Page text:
Thursday, October 01, 2009

Well, that was ugly...

Market recap: For the second straight time we turned the calender to a new month and stocks promptly sold off. However, for the first time in recent memory the market took a strong leg down in the last few minutes of the day, much like it did back in Feb/Mar and last fall. Technically we've cracked a few near-term supports and any hint of weakness in tomorrow's jobs report (out at 8:30am tomorrow) might help gather some steam to the downside. However, if the jobs report manages to come in as expected the market could be back off to the races. Fun times!

**********************************************************************
As of tonight this is still a relatively small story, but this is an enormous risk to our economy and one that needs to be monitored closely.

Banking Trojan steals money from under your nose

"Researchers at security firm Finjan have discovered details of a new type of banking Trojan horse that doesn't just steal your bank log-in credentials but actually steals money from your account while you are logged in and displays a fake balance.

The bank Trojan, dubbed URLZone, has features designed to thwart fraud detection systems which are triggered by unusual transactions, Yuval Ben-Itzhak, chief technology officer at Finjan, said in an interview Tuesday. For instance, the software is programmed to calculate on-the-fly how much money to steal from an account based on how much money is available.

"It's a next generation bank Trojan," he said. "This is part of a new trend of more sophisticated Trojans designed to evade antifraud systems."

Imagine that! You're calmly looking at your bank statement and basking in the glow of your $67.42 while a software code is swiping money out of your account and displaying a fake balance. Given the growth of online banking globally, you can't underestimate the impact this could have on global commerce if this trojan gets perfected.

***********************************************************************
This analogy at market talk sums up my concerns with the US economy. We're a car without an engine.

There’s a lot of talk of revival and V-shaped recoveries these days. But so far, the only thing holding up the economy is still government support, and I have not yet heard one good explanation of what’s going to come along to replace Uncle Sam’s helping hand.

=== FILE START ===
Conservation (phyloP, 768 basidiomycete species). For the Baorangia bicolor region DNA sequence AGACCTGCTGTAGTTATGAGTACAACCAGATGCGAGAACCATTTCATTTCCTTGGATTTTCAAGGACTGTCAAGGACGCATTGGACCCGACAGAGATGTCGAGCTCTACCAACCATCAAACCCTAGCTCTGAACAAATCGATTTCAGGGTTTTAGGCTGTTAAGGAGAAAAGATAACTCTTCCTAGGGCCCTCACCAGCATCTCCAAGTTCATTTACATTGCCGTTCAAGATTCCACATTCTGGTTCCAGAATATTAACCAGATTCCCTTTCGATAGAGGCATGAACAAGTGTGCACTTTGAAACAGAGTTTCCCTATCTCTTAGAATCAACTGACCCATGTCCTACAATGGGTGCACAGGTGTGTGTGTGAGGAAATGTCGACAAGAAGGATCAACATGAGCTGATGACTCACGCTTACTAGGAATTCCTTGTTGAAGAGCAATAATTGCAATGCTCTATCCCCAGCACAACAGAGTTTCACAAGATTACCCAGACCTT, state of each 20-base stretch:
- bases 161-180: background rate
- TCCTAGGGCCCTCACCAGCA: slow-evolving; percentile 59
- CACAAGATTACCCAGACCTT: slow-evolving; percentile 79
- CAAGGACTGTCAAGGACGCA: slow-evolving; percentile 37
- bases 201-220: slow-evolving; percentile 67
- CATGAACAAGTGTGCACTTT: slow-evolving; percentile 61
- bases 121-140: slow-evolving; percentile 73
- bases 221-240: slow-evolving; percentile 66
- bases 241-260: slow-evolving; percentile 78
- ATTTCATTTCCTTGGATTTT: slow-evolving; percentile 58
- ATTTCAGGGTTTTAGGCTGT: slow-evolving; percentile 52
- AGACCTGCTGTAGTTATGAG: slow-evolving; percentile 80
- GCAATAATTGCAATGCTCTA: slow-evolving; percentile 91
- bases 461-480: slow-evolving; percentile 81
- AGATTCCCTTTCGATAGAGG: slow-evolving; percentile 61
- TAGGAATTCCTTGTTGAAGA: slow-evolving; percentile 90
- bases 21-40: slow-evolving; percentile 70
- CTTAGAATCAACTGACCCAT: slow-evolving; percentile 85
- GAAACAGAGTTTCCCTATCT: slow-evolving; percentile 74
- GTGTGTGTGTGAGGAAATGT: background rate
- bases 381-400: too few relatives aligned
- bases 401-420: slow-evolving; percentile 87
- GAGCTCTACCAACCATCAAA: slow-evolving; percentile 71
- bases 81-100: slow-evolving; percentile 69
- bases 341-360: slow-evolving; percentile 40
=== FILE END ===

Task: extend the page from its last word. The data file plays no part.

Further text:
Essentially, the economy is like a car without an engine, and the government is driving the tow truck. What is going to drive consumer demand, which will drive inventory rebuilding, which will drive hiring and wages, which will drive consumer demand again?

It is very important to understand that the government’s gone far beyond what it usually does to combat recession. Trillions have been thrown into the economy in an all-out effort to stop the slide into depression and restore consumer spending patterns. Bailout schemes that involve hundreds of billions of (borrowed) taxpayer monies have become routine.

At some point, some thing in the private sector is going to have to replace those government supports. It hasn’t come along yet, but a lot of people aren’t waiting for it to appear.

But I have not read or heard anywhere one person explain credibly what’s going to replace government stimulus. What’s going to be the Cabbage Patch doll that gets the economy humming again? Housing? Finance? Tech?


Anybody who thinks government spending somehow can create a self-sustaining recovery should look very closely at the cash-for-clunkers program. The boys down in Washington decided to juice auto sales (not a bad idea in itself, seeing as We the People own two auto companies) by offering a $4,500 rebate on new-car sales. It worked like a charm - until it ended. Auto sales are now trending below the levels they were seeing before the program started.

Clean affordable water, clean energy, clean transportation, safe, healthy food production, nanotech, etc could be the drivers of economic growth as the globe adds another 2.5 billion people in the next 50 years, but I don't see us rushing to lead in any of these industries.

No comments: